“You Shouldn’t Shampoo Daily” And 7 Other Hair Myths You Need To Stop Believing

As it turns out, not everything you know about hair care is true. Whether you’ve heard it from your friends or mother, read about it somewhere or simply thought it up yourself, it’s sometimes hard to know what’s true and what is simply old wives’ tale. We turn to hair experts Dexter Ng and Ken Hong, members of the John Frieda House of Experts, who address the simple truths of taking care of your hair.

From how often you should wash your hair to whether hair dye is really that damaging, here are 8 common hair myths it’s time you stopped believing:

Myth #1: Washing Your Hair Every Day Will Dry It Out

According to hairstylist Dexter Ng of Duo Salon, washing your hair daily with a gentle shampoo is the best way to keep your hair and scalp healthy in Singapore’s hot and humid weather. A healthy scalp is important for healthy hair.

Not washing your hair daily can result in oil and microscopic particles clogging up your pores, causing acne and even hair loss. Use a shampoo that’s best suited for your hair type to moisturise your hair and keep it clean without drying it out.

Myth #2: Brushing Your Hair 100 Times A Day Will Make It Shiny

There’s absolutely zero value in brushing your hair more than usual, and over-brushing can actually cause greater damage to your hair’s cuticle. If your hair gets knotty easily, use a detangling brush or a paddle brush that’s effective and gentle on your strands. Hair brushes with boar bristles are the most recommended type.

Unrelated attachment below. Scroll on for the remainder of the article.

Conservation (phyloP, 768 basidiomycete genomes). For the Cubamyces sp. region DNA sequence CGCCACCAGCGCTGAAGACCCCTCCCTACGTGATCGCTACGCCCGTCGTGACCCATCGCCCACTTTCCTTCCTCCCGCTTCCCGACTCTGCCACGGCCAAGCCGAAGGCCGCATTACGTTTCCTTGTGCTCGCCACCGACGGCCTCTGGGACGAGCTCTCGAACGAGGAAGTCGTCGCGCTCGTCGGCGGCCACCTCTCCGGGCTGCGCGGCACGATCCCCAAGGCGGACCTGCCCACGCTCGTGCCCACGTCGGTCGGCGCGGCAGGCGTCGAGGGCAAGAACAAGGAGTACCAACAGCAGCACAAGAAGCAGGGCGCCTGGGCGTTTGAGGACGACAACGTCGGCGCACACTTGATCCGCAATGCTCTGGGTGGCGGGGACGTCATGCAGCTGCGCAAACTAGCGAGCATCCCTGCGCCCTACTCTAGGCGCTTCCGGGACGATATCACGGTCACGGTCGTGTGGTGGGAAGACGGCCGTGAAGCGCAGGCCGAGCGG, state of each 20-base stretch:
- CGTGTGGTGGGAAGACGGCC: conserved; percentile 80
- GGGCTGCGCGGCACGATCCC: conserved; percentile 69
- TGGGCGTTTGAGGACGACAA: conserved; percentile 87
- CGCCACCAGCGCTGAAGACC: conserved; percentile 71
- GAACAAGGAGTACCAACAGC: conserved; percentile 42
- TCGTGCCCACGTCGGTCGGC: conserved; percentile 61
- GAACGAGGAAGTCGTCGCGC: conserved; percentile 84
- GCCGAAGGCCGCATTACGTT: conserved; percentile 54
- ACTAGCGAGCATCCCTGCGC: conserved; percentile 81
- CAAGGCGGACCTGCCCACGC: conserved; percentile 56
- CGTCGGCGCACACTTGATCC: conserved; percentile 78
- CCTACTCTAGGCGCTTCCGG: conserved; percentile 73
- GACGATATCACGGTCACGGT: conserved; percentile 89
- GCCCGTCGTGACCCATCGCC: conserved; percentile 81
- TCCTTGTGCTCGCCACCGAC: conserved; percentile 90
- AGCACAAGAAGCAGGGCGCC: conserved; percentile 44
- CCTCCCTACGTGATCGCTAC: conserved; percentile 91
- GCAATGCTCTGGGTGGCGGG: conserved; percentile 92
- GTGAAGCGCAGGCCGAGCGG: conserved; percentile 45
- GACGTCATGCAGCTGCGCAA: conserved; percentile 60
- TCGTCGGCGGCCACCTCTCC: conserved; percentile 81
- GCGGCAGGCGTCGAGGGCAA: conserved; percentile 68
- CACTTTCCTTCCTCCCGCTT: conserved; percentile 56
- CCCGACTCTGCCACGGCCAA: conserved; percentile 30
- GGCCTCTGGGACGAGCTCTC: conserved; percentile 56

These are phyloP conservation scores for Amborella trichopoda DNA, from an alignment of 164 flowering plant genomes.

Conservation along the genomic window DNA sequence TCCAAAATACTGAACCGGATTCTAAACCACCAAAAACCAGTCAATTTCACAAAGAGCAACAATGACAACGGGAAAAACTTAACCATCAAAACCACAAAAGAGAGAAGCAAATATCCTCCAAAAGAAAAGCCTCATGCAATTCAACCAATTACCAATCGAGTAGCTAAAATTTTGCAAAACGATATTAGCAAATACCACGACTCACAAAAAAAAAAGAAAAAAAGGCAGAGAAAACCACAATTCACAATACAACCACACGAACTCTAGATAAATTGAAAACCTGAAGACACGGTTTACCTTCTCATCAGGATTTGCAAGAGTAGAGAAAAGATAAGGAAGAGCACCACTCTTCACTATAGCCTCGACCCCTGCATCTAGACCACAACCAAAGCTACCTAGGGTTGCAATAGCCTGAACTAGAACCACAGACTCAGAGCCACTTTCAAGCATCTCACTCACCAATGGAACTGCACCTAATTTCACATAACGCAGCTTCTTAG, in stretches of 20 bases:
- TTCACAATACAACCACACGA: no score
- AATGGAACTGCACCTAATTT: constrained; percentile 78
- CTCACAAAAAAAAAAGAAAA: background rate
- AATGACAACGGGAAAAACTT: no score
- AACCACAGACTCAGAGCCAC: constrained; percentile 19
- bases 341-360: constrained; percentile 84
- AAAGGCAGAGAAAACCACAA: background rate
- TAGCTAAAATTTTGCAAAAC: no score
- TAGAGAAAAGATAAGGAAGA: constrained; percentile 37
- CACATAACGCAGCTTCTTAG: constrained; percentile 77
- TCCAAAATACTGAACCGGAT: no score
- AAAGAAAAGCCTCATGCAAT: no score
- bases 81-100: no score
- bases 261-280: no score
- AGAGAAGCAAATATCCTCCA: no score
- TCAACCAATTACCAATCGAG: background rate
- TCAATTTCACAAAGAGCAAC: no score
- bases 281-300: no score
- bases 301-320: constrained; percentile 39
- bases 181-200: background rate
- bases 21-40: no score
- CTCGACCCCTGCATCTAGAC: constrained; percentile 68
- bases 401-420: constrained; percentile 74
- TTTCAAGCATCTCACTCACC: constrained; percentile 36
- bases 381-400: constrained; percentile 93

Myth #3: Blow-Drying Hair Daily Damages Your Tresses

This is not true if you blow-dry your hair up to 80 per cent dry, says hairstylist Ken Hong of Evolve Salon. Do not over blow-dry and make sure the dryer setting is set to low heat. Applying heat protectants will also help to prevent heat damage.

Myth #4: You Cannot Use Hair Oils Or Conditioner If You Have Greasy Hair

Wrong. Greasy hair usually indicates an oily scalp, so never apply conditioner or hair oils directly onto the scalp. However, you can apply them to the ends of your hair to add lustre. Avoid using hair products that will strip your hair of its natural oils, and make sure to replenish lost moisture through shampooing by using a nourishing conditioner.

Myth #5: If You Pluck One Grey Hair, Two More Will Sprout

There’s no real scientific evidence for this, and the only plausible reason for this common belief is that one grey hair usually means that more will follow. This natural ageing process might start while one is still in their twenties, and it’s important not to go on a plucking spree! “While it will not result in the growth of more grey hair, plucking will harm your hair follicles, which may lead to hair loss over time,” says Ken.

Myth #6: Dyeing Your Hair While You’re Pregnant Is Bad For The Baby

Many believe that colour dye gets absorbed into the scalp and into the bloodstream, somehow affecting the unborn child. But the only real risk with colouring your hair during pregnancy is that of breathing in too much ammonia, which shouldn’t be a problem considering that salons are usually well ventilated.

Alternatively, opt for organic hair colouring using natural, plant-based and ammonia-free hair dyes at salons like Koinonia and Organic Hair Professional.

Myth #7: Hair Dye Damages Your Hair

Well, this could be true if done excessively and with poor post-dye care and maintenance. With advances in hair colour technology, hair colouring is less damaging than ever before, says Dexter. Hair dyes are now formulated with conditioning ingredients and repairing proteins, and contain much lower ammonia levels.

Even bleaching can be gentle on hair when done properly. Always seek the professional advice of a hair colourist. Any product in the wrong hands is a hair disaster waiting to happen.

Myth #8: Your Hair “Gets Used To” Hair Products Over Time

Once you find a product that works for you, you don’t have to switch it out. The only time you need to switch out a product is when it isn’t effective on your hair, advises Ken.


This article was originally written and published by Singapore’s Women’s Weekly here.